Obviously, part of a broad idea of "community" today inherently includes the powerful (though fickle) online audience. Paul Kim, a Bay Area transplant to L.A., originally came to fame on an "American Idol" audition but after those 15 seconds ended, he began to began his career in earnest, largely through creating both original songs/videos as well as cover versions of current hits. By Youtube standards, Kim is still up-and-coming by any standard; even his most viewed video hasn't netted over 500,000 views. But this do-it-yourself approach, combined with lower costs to audio and video production, means that Kim's been able to put together a catalog of over three dozen professional-quality videos in the past three years. In contrast, the Mountain Brothers -- who once drew interest from major rap labels such as Ruffhouse -- have exactly two videos, the second of which was for "Strength In Numbers." In short, it's become a vastly different media landscape to navigate and while the odds are still unfathomably long, artists at least don't have to wait on some elusive industry blessing to get things started. "Like Strength In Numbers'" contributor Rocky Rivera once put it, "f--- a cosign/I put myself on."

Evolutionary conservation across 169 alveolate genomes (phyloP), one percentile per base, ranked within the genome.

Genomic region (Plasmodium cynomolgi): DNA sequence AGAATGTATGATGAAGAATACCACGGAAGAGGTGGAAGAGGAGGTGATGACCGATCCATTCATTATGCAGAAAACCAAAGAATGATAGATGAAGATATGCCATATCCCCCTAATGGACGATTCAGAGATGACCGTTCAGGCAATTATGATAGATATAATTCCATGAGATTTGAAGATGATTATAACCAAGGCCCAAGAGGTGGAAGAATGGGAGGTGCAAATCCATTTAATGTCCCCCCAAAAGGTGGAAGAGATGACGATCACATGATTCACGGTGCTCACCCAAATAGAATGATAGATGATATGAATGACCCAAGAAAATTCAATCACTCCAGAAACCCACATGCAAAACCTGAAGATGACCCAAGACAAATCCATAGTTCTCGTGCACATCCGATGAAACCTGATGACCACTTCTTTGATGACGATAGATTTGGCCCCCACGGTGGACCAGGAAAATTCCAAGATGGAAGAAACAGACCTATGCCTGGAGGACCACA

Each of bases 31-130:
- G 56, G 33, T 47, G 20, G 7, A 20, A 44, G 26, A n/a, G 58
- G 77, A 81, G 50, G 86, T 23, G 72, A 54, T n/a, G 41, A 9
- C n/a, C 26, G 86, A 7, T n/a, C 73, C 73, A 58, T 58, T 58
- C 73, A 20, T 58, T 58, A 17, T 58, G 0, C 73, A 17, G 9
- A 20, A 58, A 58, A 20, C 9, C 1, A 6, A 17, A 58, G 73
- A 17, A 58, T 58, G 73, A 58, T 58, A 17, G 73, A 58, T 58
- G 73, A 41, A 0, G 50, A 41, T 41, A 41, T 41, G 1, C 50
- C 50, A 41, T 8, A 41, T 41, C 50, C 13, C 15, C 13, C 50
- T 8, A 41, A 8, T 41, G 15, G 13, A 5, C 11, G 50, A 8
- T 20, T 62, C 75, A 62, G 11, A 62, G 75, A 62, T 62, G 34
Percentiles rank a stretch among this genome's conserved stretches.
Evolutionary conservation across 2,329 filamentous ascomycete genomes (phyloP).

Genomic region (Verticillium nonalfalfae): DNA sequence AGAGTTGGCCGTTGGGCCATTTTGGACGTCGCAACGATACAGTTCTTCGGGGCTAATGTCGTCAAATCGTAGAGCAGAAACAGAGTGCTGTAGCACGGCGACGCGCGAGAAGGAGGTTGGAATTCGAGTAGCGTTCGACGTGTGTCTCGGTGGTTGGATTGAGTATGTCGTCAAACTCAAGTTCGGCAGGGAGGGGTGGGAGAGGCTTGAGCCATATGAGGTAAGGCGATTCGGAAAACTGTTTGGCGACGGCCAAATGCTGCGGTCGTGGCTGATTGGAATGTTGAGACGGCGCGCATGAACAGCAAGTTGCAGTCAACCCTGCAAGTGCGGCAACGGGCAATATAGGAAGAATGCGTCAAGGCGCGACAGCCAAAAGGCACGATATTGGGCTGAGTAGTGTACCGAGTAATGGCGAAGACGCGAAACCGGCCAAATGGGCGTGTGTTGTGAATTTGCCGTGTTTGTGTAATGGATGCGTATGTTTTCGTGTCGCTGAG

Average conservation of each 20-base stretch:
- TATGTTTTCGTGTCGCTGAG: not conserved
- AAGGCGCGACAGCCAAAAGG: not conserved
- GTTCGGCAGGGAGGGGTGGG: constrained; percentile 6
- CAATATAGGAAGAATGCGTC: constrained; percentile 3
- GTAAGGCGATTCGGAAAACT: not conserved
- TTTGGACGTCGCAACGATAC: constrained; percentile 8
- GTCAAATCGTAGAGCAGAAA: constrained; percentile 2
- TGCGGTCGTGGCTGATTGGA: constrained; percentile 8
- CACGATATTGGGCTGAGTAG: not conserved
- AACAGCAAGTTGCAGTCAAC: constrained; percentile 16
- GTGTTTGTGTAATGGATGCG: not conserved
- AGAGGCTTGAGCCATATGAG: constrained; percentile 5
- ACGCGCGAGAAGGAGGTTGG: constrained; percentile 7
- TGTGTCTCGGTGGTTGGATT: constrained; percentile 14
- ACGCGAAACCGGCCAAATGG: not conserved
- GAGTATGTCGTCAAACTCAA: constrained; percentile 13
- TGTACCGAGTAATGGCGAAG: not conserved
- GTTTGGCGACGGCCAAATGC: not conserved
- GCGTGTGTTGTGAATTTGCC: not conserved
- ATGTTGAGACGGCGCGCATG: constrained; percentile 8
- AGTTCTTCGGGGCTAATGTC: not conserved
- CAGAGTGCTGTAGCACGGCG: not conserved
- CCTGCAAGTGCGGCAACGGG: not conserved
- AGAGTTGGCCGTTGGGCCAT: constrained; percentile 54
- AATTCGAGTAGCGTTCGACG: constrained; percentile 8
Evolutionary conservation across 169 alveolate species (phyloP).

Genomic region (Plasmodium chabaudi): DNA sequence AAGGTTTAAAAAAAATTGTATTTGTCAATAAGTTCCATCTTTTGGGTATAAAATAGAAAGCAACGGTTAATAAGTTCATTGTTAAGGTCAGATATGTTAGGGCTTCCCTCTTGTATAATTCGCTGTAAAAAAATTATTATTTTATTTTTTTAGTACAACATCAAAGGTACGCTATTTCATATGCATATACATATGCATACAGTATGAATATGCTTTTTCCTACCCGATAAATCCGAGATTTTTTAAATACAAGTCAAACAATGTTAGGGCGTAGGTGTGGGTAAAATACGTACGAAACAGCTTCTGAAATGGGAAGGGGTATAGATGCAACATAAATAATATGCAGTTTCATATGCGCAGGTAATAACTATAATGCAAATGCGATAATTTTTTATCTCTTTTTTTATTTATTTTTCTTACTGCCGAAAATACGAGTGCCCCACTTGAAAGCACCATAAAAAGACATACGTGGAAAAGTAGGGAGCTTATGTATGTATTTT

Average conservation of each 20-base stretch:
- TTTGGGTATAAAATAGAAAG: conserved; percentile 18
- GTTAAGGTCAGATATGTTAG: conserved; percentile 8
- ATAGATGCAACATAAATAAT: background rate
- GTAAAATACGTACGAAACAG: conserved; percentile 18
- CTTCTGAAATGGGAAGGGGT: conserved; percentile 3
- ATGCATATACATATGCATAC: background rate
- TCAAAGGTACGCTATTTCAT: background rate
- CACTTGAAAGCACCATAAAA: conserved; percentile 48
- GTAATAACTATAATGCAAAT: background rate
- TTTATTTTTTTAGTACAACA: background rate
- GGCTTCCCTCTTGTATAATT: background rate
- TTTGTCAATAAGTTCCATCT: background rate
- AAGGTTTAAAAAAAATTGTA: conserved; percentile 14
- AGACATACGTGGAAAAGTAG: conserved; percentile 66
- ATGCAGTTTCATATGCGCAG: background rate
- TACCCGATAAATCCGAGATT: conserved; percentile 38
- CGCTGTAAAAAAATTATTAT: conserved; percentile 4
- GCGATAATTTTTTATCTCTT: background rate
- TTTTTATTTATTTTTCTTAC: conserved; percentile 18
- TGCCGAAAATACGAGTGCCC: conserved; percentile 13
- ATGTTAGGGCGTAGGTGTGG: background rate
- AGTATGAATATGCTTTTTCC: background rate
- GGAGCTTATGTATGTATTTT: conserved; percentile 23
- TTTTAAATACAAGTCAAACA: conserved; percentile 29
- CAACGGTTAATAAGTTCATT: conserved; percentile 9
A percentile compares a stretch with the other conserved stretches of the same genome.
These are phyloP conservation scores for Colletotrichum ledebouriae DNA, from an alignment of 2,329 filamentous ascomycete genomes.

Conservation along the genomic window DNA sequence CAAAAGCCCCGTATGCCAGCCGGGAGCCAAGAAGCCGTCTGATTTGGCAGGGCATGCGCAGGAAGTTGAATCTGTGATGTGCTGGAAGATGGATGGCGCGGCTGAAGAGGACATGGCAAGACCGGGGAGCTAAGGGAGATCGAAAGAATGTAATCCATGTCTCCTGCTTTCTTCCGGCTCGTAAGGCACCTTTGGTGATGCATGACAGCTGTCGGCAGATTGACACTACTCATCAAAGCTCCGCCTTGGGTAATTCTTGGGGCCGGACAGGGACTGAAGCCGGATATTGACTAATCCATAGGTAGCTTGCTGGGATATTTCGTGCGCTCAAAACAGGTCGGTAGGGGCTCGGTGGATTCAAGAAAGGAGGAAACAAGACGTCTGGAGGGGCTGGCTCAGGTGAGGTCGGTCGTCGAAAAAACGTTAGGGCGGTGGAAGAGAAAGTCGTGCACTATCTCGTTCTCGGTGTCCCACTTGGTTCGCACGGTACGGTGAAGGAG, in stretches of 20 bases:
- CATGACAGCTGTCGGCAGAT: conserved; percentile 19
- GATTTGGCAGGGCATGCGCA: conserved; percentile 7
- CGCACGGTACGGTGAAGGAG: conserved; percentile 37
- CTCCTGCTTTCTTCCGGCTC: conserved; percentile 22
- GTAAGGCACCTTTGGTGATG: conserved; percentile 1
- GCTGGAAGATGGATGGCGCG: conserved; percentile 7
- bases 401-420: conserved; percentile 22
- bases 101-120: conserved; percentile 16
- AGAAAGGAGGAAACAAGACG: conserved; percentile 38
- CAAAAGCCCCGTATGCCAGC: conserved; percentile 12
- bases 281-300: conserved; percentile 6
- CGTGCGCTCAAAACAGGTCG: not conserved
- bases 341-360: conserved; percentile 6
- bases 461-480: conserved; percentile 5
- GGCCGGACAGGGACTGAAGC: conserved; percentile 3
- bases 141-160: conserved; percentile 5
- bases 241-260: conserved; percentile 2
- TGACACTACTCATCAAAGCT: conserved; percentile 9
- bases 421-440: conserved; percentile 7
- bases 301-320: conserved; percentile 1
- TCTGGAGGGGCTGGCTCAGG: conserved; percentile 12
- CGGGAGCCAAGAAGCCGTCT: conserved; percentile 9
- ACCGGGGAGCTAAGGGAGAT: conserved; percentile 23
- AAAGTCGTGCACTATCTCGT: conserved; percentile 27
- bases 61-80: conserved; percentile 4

Perhaps the biggest change of all over the last 20 years is how we distribute and access albums themselves. Many of the songs on "Two New Dogs" were never released to the public; besides the artists' original copies (assuming they still have them), the few tape dubs filmmaker Kim made of the soundtrack may be one of very few pieces of media that have any trace that these 15 songs ever existed. In contrast, the unfortunate fate of the "Two New Dogs" soundtrack could never happen with "Strength In Numbers." Feast or famine, Chops's labor of love will be easily and widely available to as many people who want to buy or listen to it, not left to collect dust on an office shelf.